As the world capital of dude ranching, the Wickenburg area offers a range of guest ranch experiences. You may stay in a bunkhouse at a small cattle ranch and take part in the daily ranching operations -- eating with the cowboys, herding cattle, and repairing fences.

On the other end of the scale, you can stay at a deluxe ranch resort, have gourmet meals in a dining room, have cocktails in a lounge with a view, bask by the swimming pool, play golf on a championship course, play tennis, rent a Jeep to tour the desert, and maybe have an evening desert horseback ride to a chuckwagon dinner.

All of the above are available. What is new to guest ranching is a new emphasis on nature appreciation and study which has been introduced to the Wickenburg ranch scene. The following ranches offer different things for different people, depending on your interests.

Rancho de los Caballeros
1551 South Vulture Mine Road
With its own championship golf course and a long history in offering ranch vacations to visitors from across the country, this distinctive guest ranch is both a working cattle ranch, and a vacation tradition for hundreds of families. Many of the annual guests have returned for many years to this oasis on the Wickenburg desert. The ranch was first built in 1947 and 1948, not only as a guest ranch, but as a place where Dallas Gant, his financial partners in the ranch, and others could build homes on the desert tract. Later, it led to the development of a fine golf course. The resort opened on December 15, 1948 when a honeymoon couple arrived. The cattle business began later, in 1953.

The ranch became so popular that an airstrip was built in 1951 (later to be superceded by the Wickenburg airport). It's now part of the golf course. Homes have been built around the perimeter of the ranch lodge and casita-style buildings. The original swimming pool, a marvel for its day, is still a focal point with the main lodge curving around the pool deck. Horse rides are available with expert wranglers to conduct a desert tour.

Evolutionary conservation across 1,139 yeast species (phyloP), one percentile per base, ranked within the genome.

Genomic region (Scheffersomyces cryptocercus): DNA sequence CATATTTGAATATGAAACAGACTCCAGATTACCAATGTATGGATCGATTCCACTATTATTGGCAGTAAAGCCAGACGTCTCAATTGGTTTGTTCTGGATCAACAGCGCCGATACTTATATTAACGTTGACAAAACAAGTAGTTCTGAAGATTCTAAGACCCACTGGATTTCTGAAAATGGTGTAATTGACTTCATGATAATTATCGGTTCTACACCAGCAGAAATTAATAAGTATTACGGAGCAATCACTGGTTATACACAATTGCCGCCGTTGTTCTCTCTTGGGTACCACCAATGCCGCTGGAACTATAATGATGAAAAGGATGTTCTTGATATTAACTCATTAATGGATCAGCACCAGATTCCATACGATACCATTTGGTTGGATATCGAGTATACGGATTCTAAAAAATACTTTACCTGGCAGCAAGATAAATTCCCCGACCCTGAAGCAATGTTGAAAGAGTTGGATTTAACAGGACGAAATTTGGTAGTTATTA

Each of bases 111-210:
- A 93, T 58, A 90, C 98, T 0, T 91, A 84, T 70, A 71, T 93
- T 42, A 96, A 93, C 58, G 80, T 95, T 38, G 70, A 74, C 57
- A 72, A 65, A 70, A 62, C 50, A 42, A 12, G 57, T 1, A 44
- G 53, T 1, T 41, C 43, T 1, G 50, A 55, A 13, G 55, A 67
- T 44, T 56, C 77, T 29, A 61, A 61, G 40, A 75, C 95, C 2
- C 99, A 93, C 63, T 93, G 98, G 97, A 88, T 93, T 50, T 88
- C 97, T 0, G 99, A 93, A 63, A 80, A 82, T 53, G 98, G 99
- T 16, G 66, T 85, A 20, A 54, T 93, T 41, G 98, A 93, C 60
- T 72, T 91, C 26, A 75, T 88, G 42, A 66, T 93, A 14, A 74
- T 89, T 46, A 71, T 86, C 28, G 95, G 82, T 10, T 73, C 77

The ranch is open October through May. Accommodations are in 73 rooms and suites, all within a three-minute walk of the main lodge building which houses the dining room, a large living room with fireplace, and saloon. Deluxe suites accommodate up to six people, and are used to for small conferences. There is a full bar operation in the saloon, and drinks may be ordered with lunch and dinner.

The golf club is a membership operation, with ranch guests invited to play for pay. It is rated as one of the top courses in the West. It plays 7,025 yards, par 72, from the championship tees. Three sets of tees are available. Four acrylic tennis courts are located near the lodge and horse corrals.Trap and skeet shooting are available on a private range. There are two guided rides daily over the five square miles of open desert used by the ranch. Breakfast, lunch and dinner cookouts are also offered.

Rates range from about $300 per day for two people (daily rate during October/January, and April/May), and slightly more during the high season (February/April), with about $75 added if a suite with a living room is booked. Golf packages are also available. These are American plan rates, with meals supplied but with horseback riding and golfing extra. Jackets are required by men for dinner. The ranch is on Vulture Mine Road.

Kay El Bar Ranch
Located north of Wickenburg, via Rincon Road, beside the underground Hassayampa River, the Kay El Bar is a small, comfortable guest ranch, on which you can have a very satisfying vacation. Now owned and operated by John and Nancy Loftis, the ranch opened in 1926 and is on the National and State Registers of Historic Places.